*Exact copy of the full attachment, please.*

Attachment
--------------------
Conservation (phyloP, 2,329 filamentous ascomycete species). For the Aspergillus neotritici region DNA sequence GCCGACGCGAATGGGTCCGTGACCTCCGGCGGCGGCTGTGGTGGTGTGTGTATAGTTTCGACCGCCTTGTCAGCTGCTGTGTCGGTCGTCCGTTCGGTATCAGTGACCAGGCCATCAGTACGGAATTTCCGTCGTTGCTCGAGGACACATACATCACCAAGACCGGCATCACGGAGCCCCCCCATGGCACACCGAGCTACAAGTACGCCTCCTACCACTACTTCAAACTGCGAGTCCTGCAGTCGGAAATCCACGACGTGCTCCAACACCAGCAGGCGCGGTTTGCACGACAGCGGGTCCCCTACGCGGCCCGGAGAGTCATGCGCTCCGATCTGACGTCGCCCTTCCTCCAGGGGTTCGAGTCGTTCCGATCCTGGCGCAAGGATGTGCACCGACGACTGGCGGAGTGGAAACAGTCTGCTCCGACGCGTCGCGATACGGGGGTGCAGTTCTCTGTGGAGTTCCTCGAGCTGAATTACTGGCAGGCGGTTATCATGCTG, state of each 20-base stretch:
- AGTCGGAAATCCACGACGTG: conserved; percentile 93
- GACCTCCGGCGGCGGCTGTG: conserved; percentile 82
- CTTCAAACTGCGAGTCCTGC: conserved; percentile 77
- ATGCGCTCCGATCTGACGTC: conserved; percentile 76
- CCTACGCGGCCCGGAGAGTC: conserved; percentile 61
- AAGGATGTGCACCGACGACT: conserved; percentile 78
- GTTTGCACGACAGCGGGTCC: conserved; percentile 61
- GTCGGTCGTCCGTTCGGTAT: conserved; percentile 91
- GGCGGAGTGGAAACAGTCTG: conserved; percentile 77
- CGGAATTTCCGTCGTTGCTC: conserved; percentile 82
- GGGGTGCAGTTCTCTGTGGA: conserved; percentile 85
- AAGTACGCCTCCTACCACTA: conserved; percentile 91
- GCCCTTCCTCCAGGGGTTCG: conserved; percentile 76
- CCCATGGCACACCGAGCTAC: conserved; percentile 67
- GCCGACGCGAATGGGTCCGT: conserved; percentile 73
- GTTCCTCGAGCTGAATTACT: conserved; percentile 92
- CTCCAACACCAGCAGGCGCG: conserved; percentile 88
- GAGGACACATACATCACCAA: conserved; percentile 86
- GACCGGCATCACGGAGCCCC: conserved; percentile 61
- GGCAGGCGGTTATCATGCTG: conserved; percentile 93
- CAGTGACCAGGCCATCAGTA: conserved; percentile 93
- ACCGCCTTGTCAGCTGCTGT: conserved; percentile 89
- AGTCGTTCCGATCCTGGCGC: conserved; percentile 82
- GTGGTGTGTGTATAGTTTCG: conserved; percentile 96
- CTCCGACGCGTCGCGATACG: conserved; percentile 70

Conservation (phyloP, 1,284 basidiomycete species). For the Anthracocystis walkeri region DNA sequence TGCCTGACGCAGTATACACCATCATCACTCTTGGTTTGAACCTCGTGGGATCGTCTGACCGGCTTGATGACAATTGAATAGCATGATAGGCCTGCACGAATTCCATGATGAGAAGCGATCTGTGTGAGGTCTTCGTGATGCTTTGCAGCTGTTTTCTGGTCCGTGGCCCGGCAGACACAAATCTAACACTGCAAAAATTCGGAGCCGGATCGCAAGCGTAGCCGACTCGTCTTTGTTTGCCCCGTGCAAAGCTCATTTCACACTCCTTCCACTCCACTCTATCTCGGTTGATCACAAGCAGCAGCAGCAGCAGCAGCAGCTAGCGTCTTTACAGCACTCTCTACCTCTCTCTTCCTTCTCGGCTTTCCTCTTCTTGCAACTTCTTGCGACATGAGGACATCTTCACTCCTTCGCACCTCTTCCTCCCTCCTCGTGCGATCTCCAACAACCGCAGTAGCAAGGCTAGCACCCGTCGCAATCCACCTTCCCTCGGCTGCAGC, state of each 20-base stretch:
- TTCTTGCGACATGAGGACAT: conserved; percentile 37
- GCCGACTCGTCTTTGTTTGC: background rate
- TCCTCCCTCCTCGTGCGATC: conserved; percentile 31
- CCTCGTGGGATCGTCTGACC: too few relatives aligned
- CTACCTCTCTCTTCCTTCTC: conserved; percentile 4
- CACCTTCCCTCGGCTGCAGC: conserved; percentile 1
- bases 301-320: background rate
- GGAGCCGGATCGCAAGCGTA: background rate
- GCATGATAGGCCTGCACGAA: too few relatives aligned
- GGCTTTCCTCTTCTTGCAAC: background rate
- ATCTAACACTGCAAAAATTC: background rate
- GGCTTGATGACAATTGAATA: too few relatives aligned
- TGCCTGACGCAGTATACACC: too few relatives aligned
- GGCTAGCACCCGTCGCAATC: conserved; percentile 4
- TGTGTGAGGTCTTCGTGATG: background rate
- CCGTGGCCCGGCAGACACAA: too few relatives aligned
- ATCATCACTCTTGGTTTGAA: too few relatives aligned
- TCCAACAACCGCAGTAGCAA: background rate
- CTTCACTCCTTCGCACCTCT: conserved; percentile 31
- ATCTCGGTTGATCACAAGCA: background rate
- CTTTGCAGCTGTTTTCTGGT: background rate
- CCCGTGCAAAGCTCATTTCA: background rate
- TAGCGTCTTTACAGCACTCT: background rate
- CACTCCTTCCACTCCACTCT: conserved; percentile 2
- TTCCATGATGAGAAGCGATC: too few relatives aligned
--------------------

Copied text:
Conservation (phyloP, 2,329 filamentous ascomycete species). For the Aspergillus neotritici region DNA sequence GCCGACGCGAATGGGTCCGTGACCTCCGGCGGCGGCTGTGGTGGTGTGTGTATAGTTTCGACCGCCTTGTCAGCTGCTGTGTCGGTCGTCCGTTCGGTATCAGTGACCAGGCCATCAGTACGGAATTTCCGTCGTTGCTCGAGGACACATACATCACCAAGACCGGCATCACGGAGCCCCCCCATGGCACACCGAGCTACAAGTACGCCTCCTACCACTACTTCAAACTGCGAGTCCTGCAGTCGGAAATCCACGACGTGCTCCAACACCAGCAGGCGCGGTTTGCACGACAGCGGGTCCCCTACGCGGCCCGGAGAGTCATGCGCTCCGATCTGACGTCGCCCTTCCTCCAGGGGTTCGAGTCGTTCCGATCCTGGCGCAAGGATGTGCACCGACGACTGGCGGAGTGGAAACAGTCTGCTCCGACGCGTCGCGATACGGGGGTGCAGTTCTCTGTGGAGTTCCTCGAGCTGAATTACTGGCAGGCGGTTATCATGCTG, state of each 20-base stretch:
- AGTCGGAAATCCACGACGTG: conserved; percentile 93
- GACCTCCGGCGGCGGCTGTG: conserved; percentile 82
- CTTCAAACTGCGAGTCCTGC: conserved; percentile 77
- ATGCGCTCCGATCTGACGTC: conserved; percentile 76
- CCTACGCGGCCCGGAGAGTC: conserved; percentile 61
- AAGGATGTGCACCGACGACT: conserved; percentile 78
- GTTTGCACGACAGCGGGTCC: conserved; percentile 61
- GTCGGTCGTCCGTTCGGTAT: conserved; percentile 91
- GGCGGAGTGGAAACAGTCTG: conserved; percentile 77
- CGGAATTTCCGTCGTTGCTC: conserved; percentile 82
- GGGGTGCAGTTCTCTGTGGA: conserved; percentile 85
- AAGTACGCCTCCTACCACTA: conserved; percentile 91
- GCCCTTCCTCCAGGGGTTCG: conserved; percentile 76
- CCCATGGCACACCGAGCTAC: conserved; percentile 67
- GCCGACGCGAATGGGTCCGT: conserved; percentile 73
- GTTCCTCGAGCTGAATTACT: conserved; percentile 92
- CTCCAACACCAGCAGGCGCG: conserved; percentile 88
- GAGGACACATACATCACCAA: conserved; percentile 86
- GACCGGCATCACGGAGCCCC: conserved; percentile 61
- GGCAGGCGGTTATCATGCTG: conserved; percentile 93
- CAGTGACCAGGCCATCAGTA: conserved; percentile 93
- ACCGCCTTGTCAGCTGCTGT: conserved; percentile 89
- AGTCGTTCCGATCCTGGCGC: conserved; percentile 82
- GTGGTGTGTGTATAGTTTCG: conserved; percentile 96
- CTCCGACGCGTCGCGATACG: conserved; percentile 70

Conservation (phyloP, 1,284 basidiomycete species). For the Anthracocystis walkeri region DNA sequence TGCCTGACGCAGTATACACCATCATCACTCTTGGTTTGAACCTCGTGGGATCGTCTGACCGGCTTGATGACAATTGAATAGCATGATAGGCCTGCACGAATTCCATGATGAGAAGCGATCTGTGTGAGGTCTTCGTGATGCTTTGCAGCTGTTTTCTGGTCCGTGGCCCGGCAGACACAAATCTAACACTGCAAAAATTCGGAGCCGGATCGCAAGCGTAGCCGACTCGTCTTTGTTTGCCCCGTGCAAAGCTCATTTCACACTCCTTCCACTCCACTCTATCTCGGTTGATCACAAGCAGCAGCAGCAGCAGCAGCAGCTAGCGTCTTTACAGCACTCTCTACCTCTCTCTTCCTTCTCGGCTTTCCTCTTCTTGCAACTTCTTGCGACATGAGGACATCTTCACTCCTTCGCACCTCTTCCTCCCTCCTCGTGCGATCTCCAACAACCGCAGTAGCAAGGCTAGCACCCGTCGCAATCCACCTTCCCTCGGCTGCAGC, state of each 20-base stretch:
- TTCTTGCGACATGAGGACAT: conserved; percentile 37
- GCCGACTCGTCTTTGTTTGC: background rate
- TCCTCCCTCCTCGTGCGATC: conserved; percentile 31
- CCTCGTGGGATCGTCTGACC: too few relatives aligned
- CTACCTCTCTCTTCCTTCTC: conserved; percentile 4
- CACCTTCCCTCGGCTGCAGC: conserved; percentile 1
- bases 301-320: background rate
- GGAGCCGGATCGCAAGCGTA: background rate
- GCATGATAGGCCTGCACGAA: too few relatives aligned
- GGCTTTCCTCTTCTTGCAAC: background rate
- ATCTAACACTGCAAAAATTC: background rate
- GGCTTGATGACAATTGAATA: too few relatives aligned
- TGCCTGACGCAGTATACACC: too few relatives aligned
- GGCTAGCACCCGTCGCAATC: conserved; percentile 4
- TGTGTGAGGTCTTCGTGATG: background rate
- CCGTGGCCCGGCAGACACAA: too few relatives aligned
- ATCATCACTCTTGGTTTGAA: too few relatives aligned
- TCCAACAACCGCAGTAGCAA: background rate
- CTTCACTCCTTCGCACCTCT: conserved; percentile 31
- ATCTCGGTTGATCACAAGCA: background rate
- CTTTGCAGCTGTTTTCTGGT: background rate
- CCCGTGCAAAGCTCATTTCA: background rate
- TAGCGTCTTTACAGCACTCT: background rate
- CACTCCTTCCACTCCACTCT: conserved; percentile 2
- TTCCATGATGAGAAGCGATC: too few relatives aligned